Special Correspondent: The so-called progressive circles have become very agitated by the judgment of the Supreme Court of Malaysia. Malaysia’s Supreme Court is said to have struck down more than a dozen laws based on Islam in a ruling. But what seems like a title is not really. There are actually several provinces in Malaysia. One of these was the Supreme Court declaring some laws passed in the state of Kelantan as unconstitutional. Foreign news agencies commented that the Federal Court ruling in Malaysia could have implications for Sharia law in other provinces.
Laws are made in Malaysia in two ways. There are Islamic criminal and family laws. These Sharia laws are enacted by the provinces. And secular laws are made by the Federal Court of Malaysia. Malaysia’s Chief Justice Tanken Maimun Tuan Mat has declared Kelantan province’s 16 sharia penal laws invalid by a majority of 8 to 1. Most of these laws were against homosexuality between men, illicit domestic fornication, gambling, sexual harassment and vandalism or desecration of places of worship.
The Chief Justice said that the representatives of the people of Kelantan province acted beyond their authority. They have no right to make the laws they made. They are authorized in the central parliament. So only the central parliament can make these laws. The Kelantan Provincial Legislature erred in passing these laws. This means that the Federal Court did not debate whether Sharia is right or wrong. They only said that the provincial legislatures had no right to enact this law. Kelantan province is governed by the Islamic party PAS. Pass received a majority in the Kelantan state assembly. And they advocate strict Sharia law. The federal court’s decision sparked outrage among Muslim groups. They protested outside the Federal Court in Putrajaya. They were mostly women. They voiced their demands and shouted Allahu akbar.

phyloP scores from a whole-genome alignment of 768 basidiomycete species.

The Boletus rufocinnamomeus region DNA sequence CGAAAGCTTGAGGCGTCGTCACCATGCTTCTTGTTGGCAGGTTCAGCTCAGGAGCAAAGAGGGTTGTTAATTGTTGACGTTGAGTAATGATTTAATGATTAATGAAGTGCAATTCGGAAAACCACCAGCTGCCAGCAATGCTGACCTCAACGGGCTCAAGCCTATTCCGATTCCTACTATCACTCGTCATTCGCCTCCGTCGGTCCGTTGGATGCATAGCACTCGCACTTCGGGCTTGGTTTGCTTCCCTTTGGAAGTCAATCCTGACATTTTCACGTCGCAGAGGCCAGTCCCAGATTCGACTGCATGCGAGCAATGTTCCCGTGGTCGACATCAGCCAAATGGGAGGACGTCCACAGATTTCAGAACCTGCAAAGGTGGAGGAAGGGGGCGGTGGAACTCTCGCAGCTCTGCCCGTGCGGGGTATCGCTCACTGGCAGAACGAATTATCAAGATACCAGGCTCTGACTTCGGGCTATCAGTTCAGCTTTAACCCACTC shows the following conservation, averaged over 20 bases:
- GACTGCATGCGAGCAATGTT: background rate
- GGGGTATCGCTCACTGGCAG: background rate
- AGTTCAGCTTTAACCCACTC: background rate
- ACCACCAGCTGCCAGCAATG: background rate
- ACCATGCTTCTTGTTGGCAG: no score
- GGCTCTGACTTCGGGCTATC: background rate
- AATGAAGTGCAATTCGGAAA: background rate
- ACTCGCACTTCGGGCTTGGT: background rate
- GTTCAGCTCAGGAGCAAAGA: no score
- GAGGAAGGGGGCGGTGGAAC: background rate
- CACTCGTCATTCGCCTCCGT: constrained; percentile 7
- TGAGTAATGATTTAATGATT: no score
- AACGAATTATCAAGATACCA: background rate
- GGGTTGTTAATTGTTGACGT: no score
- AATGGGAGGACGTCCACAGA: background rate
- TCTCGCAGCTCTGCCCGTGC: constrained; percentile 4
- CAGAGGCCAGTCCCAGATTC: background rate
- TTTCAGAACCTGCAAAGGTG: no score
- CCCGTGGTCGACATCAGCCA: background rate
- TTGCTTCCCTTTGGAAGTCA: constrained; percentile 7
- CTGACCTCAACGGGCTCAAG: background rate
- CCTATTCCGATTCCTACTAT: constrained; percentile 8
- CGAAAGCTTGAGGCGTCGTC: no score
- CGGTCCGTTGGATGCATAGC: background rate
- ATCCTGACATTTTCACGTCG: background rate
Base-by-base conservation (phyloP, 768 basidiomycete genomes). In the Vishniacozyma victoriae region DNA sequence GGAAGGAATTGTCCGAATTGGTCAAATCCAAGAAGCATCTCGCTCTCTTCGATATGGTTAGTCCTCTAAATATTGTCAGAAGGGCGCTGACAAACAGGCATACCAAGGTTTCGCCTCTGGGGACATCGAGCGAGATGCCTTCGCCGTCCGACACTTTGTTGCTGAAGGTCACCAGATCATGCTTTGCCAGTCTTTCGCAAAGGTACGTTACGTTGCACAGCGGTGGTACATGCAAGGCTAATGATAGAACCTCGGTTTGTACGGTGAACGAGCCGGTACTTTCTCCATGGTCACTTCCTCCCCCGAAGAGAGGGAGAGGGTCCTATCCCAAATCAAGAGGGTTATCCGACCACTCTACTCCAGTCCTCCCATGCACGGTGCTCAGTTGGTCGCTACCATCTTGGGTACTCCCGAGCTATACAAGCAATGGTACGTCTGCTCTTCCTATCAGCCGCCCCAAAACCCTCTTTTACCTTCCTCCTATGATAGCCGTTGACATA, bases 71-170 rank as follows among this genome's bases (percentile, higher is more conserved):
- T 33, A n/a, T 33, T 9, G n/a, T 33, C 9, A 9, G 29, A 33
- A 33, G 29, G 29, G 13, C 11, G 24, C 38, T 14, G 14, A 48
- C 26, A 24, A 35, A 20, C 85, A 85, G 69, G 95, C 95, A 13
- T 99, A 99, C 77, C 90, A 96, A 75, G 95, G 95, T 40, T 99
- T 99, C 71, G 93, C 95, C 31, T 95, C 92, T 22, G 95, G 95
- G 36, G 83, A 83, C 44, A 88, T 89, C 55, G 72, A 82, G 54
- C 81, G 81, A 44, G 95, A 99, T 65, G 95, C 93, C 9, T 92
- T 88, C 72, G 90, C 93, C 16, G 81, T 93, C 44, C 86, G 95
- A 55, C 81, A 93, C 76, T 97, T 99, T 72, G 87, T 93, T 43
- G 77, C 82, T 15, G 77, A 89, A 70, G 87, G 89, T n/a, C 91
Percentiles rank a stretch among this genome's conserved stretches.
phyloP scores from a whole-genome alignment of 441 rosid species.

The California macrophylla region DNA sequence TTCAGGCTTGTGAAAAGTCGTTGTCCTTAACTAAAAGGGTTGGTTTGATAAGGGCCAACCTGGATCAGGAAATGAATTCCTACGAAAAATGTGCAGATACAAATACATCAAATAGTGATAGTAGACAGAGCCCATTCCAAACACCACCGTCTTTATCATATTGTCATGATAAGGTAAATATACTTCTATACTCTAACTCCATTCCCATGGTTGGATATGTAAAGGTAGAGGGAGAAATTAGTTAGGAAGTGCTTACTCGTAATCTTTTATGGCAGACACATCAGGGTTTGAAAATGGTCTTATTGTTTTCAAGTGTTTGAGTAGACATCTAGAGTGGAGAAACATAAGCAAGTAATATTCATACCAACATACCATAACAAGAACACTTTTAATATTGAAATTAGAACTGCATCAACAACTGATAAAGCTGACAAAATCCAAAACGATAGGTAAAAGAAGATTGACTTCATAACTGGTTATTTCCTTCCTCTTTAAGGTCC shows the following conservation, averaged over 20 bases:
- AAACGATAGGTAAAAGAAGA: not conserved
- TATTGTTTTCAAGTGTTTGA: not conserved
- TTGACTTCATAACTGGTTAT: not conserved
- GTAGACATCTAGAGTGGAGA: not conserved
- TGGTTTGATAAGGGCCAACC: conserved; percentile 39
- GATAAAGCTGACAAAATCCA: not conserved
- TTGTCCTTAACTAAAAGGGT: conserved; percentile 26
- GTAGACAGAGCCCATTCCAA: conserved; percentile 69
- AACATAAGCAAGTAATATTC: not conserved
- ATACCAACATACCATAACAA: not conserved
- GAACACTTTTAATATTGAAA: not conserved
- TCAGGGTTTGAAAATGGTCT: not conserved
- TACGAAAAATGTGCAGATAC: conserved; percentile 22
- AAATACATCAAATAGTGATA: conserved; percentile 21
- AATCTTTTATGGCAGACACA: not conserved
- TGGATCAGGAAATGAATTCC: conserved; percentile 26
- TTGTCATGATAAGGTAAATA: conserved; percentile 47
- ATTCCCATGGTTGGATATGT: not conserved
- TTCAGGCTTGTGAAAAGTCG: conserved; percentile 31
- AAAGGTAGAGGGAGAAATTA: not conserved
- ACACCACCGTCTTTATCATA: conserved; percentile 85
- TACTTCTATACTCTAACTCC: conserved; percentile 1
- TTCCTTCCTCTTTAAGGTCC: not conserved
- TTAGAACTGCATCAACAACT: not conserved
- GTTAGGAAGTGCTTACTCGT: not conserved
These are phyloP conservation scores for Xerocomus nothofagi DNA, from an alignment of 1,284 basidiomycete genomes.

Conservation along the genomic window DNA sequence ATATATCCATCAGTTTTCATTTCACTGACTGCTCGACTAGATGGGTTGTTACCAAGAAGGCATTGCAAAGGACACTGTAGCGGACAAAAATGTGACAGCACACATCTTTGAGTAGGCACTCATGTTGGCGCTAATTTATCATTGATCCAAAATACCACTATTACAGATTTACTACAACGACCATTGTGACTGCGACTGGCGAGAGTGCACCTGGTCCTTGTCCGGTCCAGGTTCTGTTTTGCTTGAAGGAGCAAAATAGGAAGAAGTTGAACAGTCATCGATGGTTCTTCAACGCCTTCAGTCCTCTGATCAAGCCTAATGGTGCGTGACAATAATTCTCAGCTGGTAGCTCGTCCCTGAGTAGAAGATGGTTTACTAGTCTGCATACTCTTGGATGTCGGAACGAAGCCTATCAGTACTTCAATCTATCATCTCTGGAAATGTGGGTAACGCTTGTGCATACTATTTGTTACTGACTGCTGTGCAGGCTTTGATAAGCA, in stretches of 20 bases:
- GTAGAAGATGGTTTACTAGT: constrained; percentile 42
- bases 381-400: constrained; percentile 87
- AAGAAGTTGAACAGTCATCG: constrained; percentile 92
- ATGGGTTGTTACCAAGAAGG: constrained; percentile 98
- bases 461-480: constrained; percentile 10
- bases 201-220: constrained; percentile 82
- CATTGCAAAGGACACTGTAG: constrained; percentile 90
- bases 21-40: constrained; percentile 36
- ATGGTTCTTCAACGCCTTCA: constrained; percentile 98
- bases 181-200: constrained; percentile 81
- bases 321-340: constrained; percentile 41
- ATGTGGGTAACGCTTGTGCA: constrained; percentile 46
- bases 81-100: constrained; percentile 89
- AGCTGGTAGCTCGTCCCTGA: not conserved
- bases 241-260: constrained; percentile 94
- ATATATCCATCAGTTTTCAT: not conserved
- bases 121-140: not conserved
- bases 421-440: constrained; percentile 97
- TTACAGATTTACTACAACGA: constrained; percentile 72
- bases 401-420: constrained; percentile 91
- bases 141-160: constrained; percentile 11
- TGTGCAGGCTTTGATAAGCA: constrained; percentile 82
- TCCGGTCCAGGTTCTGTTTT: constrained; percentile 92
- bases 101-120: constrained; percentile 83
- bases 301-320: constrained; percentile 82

In this regard, Chief Justice Maimun said: “We have not commented on Islamic law in Malaysia.” We have only said that this law cannot be passed by the provincial legislatures. After the verdict was announced, Malaysian Religious Affairs Minister Muhammad Naim Moktar said the Malaysian government’s Islamic experts were taking urgent steps to strengthen Sharia courts. He also said that the Islamic justice system is protected in Malaysia’s federal constitution. If the provincial legislatures do not have the right to enact such Islamic laws, the central Malaysian parliament will enact the necessary Sharia laws.